Havlena studied stained glass and enamel on copper at Angewandte Kunst in Vienna, painting with Oscar Kokoschka at the International School of Painting in Salzburg, architectural drafting in Chicago, and engraving and etching, printmaking, with Stanley Hayter, in the Ranson Atelier, Paris. Until just recently, she kept studios in Vienna, Prague and Paris, as well as Redondo Beach. This woman also studied classical piano at the Conservatory of Music in Washington DC. “Since it was not very possible to pursue two interests with equal intensity, I chose painting as my soul media, with drafting as a minor,” being graduated with a BFA and MFA from the Chicago Art Institute, receiving the esteemed Vanderbilt Painting Award.

Jari Havlena, Part II
by Bev Morse - Easy Reader News
Published October 14, 2004
 Before moving West and opening her studio here, “in order to eat,” Havlena became a professor of painting in history department at a woman’s private university in Kansas [Saint Teresa College], became assistant curator of education at the William Rockwell Nelson Museum of Art in Kansas City, and began exhibiting. Her works have been shown in numerous one-woman shows and several retrospectives, her assemblage works on war and man-caused forest fires have hung in museums throughout America. Receiving a prestigious painting award from the de Young Museum of Art in San Francisco, she then moved to Europe, painting and exploring the art of photography.

Upon her return to the United States in the 1960s, she moved to Manhattan Beach with Enor, working briefly at Metlox Ceramics and extensively exhibiting and lecturing on contemporary painting, sculpture and architecture throughout the region. She also opened her first studio in Manhattan Beach at that time, and then a second in 1963, the House of Fine Arts on Pier Avenue in Hermosa Beach, and finally, her self-built studio in Redondo Beach.

 While her art has been compared to, and an older, favorite oil entitled “Topanga,” reminiscent of Feininger, hangs in her living room, she resists the term ‘period.’ “I have no period, no media! When curators call for more work ‘of that period,’ I would tell them – ‘I have no period! I am on to the next work!’”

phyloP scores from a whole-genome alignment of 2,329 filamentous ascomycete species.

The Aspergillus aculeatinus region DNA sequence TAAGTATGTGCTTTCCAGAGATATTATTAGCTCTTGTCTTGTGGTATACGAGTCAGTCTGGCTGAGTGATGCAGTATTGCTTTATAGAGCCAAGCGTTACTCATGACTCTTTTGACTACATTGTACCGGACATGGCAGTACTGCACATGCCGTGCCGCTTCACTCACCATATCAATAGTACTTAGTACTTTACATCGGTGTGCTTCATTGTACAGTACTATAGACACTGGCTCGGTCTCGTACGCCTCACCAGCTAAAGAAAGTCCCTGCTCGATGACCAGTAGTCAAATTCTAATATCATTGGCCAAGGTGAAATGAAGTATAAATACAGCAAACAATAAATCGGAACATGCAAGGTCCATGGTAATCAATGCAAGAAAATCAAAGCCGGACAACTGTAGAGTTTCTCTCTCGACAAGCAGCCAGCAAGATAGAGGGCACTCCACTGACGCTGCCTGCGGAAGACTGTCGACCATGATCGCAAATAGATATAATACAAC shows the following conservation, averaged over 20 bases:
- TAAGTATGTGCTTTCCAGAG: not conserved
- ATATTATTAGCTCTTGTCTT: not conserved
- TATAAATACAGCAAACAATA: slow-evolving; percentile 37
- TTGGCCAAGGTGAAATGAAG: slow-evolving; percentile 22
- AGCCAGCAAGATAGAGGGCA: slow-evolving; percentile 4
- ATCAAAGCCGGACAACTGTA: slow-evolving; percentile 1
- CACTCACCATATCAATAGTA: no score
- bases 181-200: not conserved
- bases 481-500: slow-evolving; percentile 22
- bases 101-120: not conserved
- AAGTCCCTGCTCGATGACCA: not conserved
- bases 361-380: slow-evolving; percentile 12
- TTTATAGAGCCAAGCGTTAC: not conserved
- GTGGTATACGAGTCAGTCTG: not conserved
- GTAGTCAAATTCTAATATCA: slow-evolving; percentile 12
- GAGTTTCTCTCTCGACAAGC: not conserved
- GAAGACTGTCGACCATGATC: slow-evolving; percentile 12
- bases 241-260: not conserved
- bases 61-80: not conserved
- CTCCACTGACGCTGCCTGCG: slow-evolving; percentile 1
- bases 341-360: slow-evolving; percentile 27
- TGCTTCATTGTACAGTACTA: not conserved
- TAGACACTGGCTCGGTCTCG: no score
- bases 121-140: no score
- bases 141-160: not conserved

She continued, “I have no ‘one’ theme – still life, landscape or people. I am enamored of change – change, you see - challenged by change, with experimentation and new things, more Max Ernst and Picasso.

“My pre-2004 works, painting, collage, assemblage, is a statement in regard to man’s continuous destruction of the planet Earth. Can you imagine! The images themselves are self-explanatory in expressing thoughts that emerge from our unconscious. They are silent, alone, in presenting both the ‘known” and the “unknown” state of the images presented. They evoke differing emotions that absorb the sense.”

Another respected review acclaims, “The introspection implied by the show is poetically realized in the innovative mixed media paintings and collage … combining calligraphy, poetry, etc… in tautly structured geometric formats… Havlena creates evocative compositions that suggest metaphysical realms. The formal beauty of Havlena’s work is enhanced by her glowing, gem-like colors.” (Artspeak, New York, June 1990.)
 Havlena’s earlier influence of Mondrian, simplified cubistic planes with compositional space, and Klee, imagery and color, are again arising, wet and newly birthed, in the middle easel of studio jumble past. Compleat within its nest of rags and brushes, cans and yellowing exhibition announcements, from Kansas City to Alaska, Jari’s brave new world, now spreading throughout this atelier, bursts with boundless constraint, structure and exuberant energy contradicting its discipline, the whole leaping off walls with this Jari’s new journey into the unknown.